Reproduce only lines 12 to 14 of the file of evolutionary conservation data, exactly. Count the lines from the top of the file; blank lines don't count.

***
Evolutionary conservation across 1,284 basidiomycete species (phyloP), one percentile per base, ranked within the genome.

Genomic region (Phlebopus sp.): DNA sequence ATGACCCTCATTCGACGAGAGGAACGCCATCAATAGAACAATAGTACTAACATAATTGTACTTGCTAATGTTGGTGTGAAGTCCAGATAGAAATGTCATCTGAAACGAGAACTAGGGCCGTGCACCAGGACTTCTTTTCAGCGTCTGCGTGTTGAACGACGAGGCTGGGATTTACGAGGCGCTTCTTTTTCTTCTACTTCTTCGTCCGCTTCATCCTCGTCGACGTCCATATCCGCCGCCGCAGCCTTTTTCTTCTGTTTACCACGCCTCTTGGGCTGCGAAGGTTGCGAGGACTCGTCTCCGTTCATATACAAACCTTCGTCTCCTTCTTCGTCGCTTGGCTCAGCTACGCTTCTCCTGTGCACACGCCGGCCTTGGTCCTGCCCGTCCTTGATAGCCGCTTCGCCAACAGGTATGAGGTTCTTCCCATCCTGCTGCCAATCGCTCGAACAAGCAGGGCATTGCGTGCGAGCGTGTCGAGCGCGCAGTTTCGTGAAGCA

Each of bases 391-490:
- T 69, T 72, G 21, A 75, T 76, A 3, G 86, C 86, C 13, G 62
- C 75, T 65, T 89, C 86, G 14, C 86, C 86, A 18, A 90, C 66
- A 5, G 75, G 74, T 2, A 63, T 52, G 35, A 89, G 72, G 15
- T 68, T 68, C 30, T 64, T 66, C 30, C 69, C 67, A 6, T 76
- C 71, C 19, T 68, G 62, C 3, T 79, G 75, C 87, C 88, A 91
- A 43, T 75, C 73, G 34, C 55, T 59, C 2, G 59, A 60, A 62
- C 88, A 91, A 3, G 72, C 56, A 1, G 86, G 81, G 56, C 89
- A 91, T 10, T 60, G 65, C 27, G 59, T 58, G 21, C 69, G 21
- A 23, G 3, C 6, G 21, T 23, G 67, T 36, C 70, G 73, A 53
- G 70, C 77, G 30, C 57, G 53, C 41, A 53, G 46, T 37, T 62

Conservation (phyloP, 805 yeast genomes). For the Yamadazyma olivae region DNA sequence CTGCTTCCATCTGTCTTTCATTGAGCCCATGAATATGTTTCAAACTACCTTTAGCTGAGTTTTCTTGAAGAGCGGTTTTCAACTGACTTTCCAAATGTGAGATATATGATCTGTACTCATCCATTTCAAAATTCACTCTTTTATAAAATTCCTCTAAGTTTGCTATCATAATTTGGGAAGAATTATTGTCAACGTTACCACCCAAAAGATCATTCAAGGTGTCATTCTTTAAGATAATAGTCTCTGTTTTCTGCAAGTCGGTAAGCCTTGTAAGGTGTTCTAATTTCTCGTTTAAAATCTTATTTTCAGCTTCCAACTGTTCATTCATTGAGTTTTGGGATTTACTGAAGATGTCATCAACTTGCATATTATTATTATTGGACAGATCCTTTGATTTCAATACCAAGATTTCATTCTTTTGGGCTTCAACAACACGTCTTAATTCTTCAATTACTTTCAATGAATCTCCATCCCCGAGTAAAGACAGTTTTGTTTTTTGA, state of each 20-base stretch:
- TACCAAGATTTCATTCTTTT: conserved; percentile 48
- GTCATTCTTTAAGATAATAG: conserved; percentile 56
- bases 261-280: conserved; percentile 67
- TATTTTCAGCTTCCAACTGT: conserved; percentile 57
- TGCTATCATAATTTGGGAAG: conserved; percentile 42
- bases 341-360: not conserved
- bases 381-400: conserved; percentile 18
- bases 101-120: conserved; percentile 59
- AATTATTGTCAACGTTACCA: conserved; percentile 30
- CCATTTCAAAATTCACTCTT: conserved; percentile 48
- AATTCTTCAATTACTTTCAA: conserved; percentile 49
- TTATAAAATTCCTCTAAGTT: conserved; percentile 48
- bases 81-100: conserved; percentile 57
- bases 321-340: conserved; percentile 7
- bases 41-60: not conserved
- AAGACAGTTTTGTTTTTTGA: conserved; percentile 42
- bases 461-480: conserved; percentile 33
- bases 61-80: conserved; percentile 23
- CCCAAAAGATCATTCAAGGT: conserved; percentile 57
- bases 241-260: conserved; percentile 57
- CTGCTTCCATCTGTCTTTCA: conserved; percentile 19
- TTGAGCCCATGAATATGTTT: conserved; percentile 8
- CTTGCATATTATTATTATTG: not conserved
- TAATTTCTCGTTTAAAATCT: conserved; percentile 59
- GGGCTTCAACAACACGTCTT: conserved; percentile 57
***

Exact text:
- A 23, G 3, C 6, G 21, T 23, G 67, T 36, C 70, G 73, A 53
- G 70, C 77, G 30, C 57, G 53, C 41, A 53, G 46, T 37, T 62

Conservation (phyloP, 805 yeast genomes). For the Yamadazyma olivae region DNA sequence CTGCTTCCATCTGTCTTTCATTGAGCCCATGAATATGTTTCAAACTACCTTTAGCTGAGTTTTCTTGAAGAGCGGTTTTCAACTGACTTTCCAAATGTGAGATATATGATCTGTACTCATCCATTTCAAAATTCACTCTTTTATAAAATTCCTCTAAGTTTGCTATCATAATTTGGGAAGAATTATTGTCAACGTTACCACCCAAAAGATCATTCAAGGTGTCATTCTTTAAGATAATAGTCTCTGTTTTCTGCAAGTCGGTAAGCCTTGTAAGGTGTTCTAATTTCTCGTTTAAAATCTTATTTTCAGCTTCCAACTGTTCATTCATTGAGTTTTGGGATTTACTGAAGATGTCATCAACTTGCATATTATTATTATTGGACAGATCCTTTGATTTCAATACCAAGATTTCATTCTTTTGGGCTTCAACAACACGTCTTAATTCTTCAATTACTTTCAATGAATCTCCATCCCCGAGTAAAGACAGTTTTGTTTTTTGA, state of each 20-base stretch: